‘I Just Want To Be Like Marlon Brando’: so sang aspiring musician Russell Crowe on a single released in New Zealand in the 1980s. The song may not have stormed the charts, but his Aussie acting adventures went better: after a stint in trashy Aussie soap ‘Neighbours’ he featured in solid home-grown fare such as this award-winning love-triangle drama with Hugo Weaving and Geneviève Picot.
Crowe’s boyish locks were shorn off for this gritty crime drama about a group of skinheads wreaking havoc on the streets of Melbourne. The actor put in a memorable turn as a violent neo-Nazi involved in yet another dangerous love triangle. The 28-year-old had scratched quite a few notches onto his on-screen bedpost even by this stage.
Playing another strong, silent type, Crowe held his own against Sharon Stone in this western, without exactly acting her or Gene Hackman off the screen. Still, his first Hollywood movie got him on the fast track and impressed director Sam Raimi, who said, ‘Crowe is what we imagine the American cowboy to have been like.’
Hello Hollywood! Crowe struck gold with another hot-headed role, this time in one of the best-loved crime thrillers of the ‘90s. Director Curtis Hanson had spotted him in ‘Romper Stomper’ and found him ‘repulsive and scary, but captivating’. Acclaim duly followed.
And hello Oscar nomination… Crowe gained a Best Actor nod for his nuanced turn as the tobacco industry insider who decided to turn the tables for an exposé. Under Michael Mann’s strong direction, he impressed and settled into a role as one of Hollywood’s new leading men.
Here’s Crowe in fine form, winning his first Oscar for his leading role in a smash-hit epic from Ridley Scott. This was the role he was made for: gruff, buff and manly, yet with a splash of sadness radiating from those puppy-dog eyes.
Crowe’s turn as a kidnapping and ransom negotiator wasn’t the finest follow-up to ‘Gladiator’: the film was criticised for being slow and dull and he failed to set the screen alight opposite Meg Ryan (even though they paired up in real life).
Crowe was back on form in director Ron Howard’s touching story of a brilliant schizophrenic, winning the actor another Oscar nomination. But while his co-star Jennifer Connelly won the Best Supporting Actress award, Crowe was pipped to the post by Denzel Washington for ‘Training Day’.
Peter Weir recruited Crowe to play a cunning naval captain in a film that won plenty of praise, if not for its star’s English accent, which had a distinct Antipodean twang. Still, he scored multiple award nominations and emerged with dignity befitting a master and, indeed, a commander.
Another true-life Ron Howard drama for Crowe to get his teeth into, this one saw him playing a boxer lured into the old One Last Fight routine. Despite jabbing the ‘inspirational’ button a little too enthusiastically, this was a respectable movie, although Crowe admitted to having a scuffle with his bodyguard during a drinks bash on the set.
More gunslinging for Crowe in this taut western from James Mangold that helped him flex his bad-guy muscles once again. His intense ruthless outlaw was a great match for the equally fierce Christian Bale, who played his nice-guy nemesis.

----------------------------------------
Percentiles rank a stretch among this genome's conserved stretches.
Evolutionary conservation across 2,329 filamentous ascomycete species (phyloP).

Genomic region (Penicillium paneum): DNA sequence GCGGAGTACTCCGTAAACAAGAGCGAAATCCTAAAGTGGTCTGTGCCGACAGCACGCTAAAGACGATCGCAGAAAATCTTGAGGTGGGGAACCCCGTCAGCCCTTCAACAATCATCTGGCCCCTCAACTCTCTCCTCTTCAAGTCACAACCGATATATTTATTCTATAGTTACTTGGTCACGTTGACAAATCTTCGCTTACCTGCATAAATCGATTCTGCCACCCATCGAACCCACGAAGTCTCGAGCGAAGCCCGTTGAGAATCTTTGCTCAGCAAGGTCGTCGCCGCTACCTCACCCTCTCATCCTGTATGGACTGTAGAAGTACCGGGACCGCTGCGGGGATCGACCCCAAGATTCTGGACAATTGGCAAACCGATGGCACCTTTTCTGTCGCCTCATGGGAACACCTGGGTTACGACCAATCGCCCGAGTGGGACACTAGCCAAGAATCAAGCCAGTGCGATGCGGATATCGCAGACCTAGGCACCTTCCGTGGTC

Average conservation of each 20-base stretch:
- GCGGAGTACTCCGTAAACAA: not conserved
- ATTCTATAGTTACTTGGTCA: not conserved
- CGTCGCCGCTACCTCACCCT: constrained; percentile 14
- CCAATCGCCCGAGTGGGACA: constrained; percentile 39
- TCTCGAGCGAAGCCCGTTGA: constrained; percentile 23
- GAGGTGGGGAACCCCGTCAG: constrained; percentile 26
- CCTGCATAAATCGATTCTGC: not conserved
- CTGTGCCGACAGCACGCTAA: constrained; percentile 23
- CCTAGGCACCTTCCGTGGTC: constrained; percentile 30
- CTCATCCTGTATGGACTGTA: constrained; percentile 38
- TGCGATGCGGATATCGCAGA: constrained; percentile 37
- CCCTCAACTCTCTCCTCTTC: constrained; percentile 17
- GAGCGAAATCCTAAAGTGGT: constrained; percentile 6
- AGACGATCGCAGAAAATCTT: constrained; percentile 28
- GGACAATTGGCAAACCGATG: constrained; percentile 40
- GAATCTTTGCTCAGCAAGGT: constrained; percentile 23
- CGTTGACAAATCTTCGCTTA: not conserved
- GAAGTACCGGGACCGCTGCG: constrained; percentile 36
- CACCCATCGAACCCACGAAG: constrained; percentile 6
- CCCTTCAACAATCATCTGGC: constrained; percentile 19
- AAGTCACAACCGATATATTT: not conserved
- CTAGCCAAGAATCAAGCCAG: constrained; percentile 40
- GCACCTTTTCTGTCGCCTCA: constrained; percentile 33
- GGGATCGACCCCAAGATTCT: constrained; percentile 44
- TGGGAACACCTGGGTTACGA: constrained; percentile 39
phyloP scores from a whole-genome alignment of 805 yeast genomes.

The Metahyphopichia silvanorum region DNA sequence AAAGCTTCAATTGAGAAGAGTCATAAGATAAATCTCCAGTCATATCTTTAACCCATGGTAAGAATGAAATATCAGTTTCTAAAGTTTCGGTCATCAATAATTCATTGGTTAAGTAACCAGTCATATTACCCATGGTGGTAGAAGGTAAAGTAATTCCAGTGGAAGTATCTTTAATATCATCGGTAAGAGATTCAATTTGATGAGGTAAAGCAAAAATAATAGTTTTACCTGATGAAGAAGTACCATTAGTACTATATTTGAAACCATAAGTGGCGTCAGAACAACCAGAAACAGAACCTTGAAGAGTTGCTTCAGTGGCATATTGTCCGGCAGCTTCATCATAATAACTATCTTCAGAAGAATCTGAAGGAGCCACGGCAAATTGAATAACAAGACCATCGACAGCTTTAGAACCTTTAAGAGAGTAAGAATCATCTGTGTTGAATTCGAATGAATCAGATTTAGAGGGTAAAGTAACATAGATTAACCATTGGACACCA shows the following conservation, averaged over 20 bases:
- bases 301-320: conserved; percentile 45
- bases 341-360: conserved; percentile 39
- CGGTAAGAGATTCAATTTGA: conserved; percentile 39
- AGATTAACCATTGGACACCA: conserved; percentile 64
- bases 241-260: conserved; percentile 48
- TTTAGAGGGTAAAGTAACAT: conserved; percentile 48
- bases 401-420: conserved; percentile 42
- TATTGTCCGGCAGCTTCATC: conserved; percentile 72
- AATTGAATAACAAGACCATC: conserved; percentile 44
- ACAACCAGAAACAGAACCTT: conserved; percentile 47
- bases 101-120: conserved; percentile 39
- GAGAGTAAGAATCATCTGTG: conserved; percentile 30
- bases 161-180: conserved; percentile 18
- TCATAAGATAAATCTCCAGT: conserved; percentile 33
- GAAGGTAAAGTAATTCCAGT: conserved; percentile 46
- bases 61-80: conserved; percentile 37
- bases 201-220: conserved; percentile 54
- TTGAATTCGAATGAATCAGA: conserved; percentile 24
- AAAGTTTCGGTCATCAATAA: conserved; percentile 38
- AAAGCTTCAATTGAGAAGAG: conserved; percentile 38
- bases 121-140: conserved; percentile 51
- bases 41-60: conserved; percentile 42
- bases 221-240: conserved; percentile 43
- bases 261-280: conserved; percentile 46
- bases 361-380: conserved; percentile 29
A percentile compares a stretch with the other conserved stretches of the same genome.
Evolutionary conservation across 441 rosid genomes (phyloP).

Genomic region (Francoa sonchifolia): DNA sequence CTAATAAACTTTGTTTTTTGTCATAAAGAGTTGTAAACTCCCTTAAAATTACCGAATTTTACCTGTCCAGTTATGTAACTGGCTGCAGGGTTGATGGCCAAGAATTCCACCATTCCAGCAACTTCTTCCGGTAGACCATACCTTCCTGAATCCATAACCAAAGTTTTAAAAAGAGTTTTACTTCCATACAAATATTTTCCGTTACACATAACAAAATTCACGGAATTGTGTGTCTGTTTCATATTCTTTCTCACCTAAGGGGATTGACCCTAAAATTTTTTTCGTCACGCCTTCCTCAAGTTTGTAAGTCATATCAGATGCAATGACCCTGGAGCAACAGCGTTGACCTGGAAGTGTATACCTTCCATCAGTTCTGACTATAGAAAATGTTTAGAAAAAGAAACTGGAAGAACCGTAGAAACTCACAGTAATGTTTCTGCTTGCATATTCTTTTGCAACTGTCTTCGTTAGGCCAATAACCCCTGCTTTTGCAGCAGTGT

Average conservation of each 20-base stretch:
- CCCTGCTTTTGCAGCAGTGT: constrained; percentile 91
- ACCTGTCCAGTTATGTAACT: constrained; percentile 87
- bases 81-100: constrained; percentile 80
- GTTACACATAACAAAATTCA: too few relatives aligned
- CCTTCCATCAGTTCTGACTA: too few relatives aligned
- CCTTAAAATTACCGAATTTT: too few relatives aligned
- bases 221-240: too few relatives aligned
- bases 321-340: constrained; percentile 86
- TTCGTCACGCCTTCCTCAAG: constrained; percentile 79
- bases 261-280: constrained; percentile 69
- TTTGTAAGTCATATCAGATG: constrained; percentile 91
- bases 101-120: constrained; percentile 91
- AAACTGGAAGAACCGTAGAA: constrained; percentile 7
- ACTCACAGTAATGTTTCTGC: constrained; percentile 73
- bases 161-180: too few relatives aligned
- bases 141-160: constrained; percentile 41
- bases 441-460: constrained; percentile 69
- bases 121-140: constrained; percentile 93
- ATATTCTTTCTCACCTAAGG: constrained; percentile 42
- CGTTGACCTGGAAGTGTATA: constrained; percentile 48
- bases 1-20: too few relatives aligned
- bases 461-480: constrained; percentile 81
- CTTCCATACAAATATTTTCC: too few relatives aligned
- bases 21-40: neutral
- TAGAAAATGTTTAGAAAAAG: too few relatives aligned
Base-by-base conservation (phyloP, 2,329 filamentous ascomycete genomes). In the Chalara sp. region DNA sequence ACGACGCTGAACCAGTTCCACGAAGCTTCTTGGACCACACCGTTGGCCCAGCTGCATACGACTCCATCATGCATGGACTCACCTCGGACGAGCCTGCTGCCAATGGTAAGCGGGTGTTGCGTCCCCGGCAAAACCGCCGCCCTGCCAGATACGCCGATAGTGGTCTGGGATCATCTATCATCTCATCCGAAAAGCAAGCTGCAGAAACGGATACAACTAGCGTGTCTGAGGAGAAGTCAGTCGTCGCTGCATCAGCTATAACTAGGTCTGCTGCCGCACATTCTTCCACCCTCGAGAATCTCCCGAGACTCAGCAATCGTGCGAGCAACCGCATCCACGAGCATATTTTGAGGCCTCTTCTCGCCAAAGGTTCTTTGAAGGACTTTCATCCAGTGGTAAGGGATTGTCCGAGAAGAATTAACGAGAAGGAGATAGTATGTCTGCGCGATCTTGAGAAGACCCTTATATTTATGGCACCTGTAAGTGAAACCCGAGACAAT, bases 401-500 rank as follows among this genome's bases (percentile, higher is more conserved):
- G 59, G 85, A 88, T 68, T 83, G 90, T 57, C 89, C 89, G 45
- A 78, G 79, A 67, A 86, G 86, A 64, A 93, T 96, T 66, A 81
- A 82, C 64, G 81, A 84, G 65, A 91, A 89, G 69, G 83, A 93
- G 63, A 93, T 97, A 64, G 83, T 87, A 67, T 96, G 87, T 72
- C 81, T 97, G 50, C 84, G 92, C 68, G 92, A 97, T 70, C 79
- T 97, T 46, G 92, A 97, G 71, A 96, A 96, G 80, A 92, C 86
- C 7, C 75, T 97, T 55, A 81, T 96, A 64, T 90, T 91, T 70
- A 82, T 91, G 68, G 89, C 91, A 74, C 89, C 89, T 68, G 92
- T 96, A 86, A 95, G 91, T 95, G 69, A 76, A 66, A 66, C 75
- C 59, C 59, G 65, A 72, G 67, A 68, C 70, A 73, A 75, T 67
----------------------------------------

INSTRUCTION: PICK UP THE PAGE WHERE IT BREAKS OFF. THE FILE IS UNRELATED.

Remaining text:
This humourless affair saw Crowe essaying another ill-received English accent: he stormed out of one TV interview after it was suggested there was a hint of Irish in his lilt. His fifth film with Ridley Scott was not his finest, although not his worst either (that would be 2006’s ‘A Good Year’).
The downward spiral continued with this martial-arts pastiche. Crowe looked ill at ease as an opium-addicted British soldier in nineteenth-century China in this film from his homie RZA, although it’s not every day you get to see Russell Crowe (in character of course) order a bunch of hookers to his boudoir. ‘The room we built for him is a total S&M room,’ said RZA. ‘I said, “Let’s hook him up so he can just go wild in there”.’
While this heart-wrenching musical scored both Oscars and praise, most audiences and critics agreed on one thing: Russell Crowe was the worst thing in it. A shaky singing voice was the main problem, though Crowe posted a YouTube response of him singing slightly better. Slightly.
In fairness, Crowe was by no means the worst thing in this supernatural romantic fantasy (step forward Will Smith as Lucifer) – but his turn as a demonic gangster felt very routine. Think Inspector Javert from ‘Les Misérables’ with scary eyes and no singing. Well, that’s something.
Darren Aronofsky has put Crowe back in his comfort zone with this sprawling biblical epic, giving him a meaty character and a serious story to chew on. His turn in ‘Noah’ just goes to show that as a rule, Russell Crowe is about as good as the movie he’s in. Just like Marlon Brando? We shall see.
The gruff gladiator from Down Under is still a favourite with big-name filmmakers like Darren Aronofsky, who wrote and directed Noah. But Russell Crowe’s performances over the last two-and-a-half decades have been mixed to say the least. Here are the ebbs and flows of the temperamental star’s career.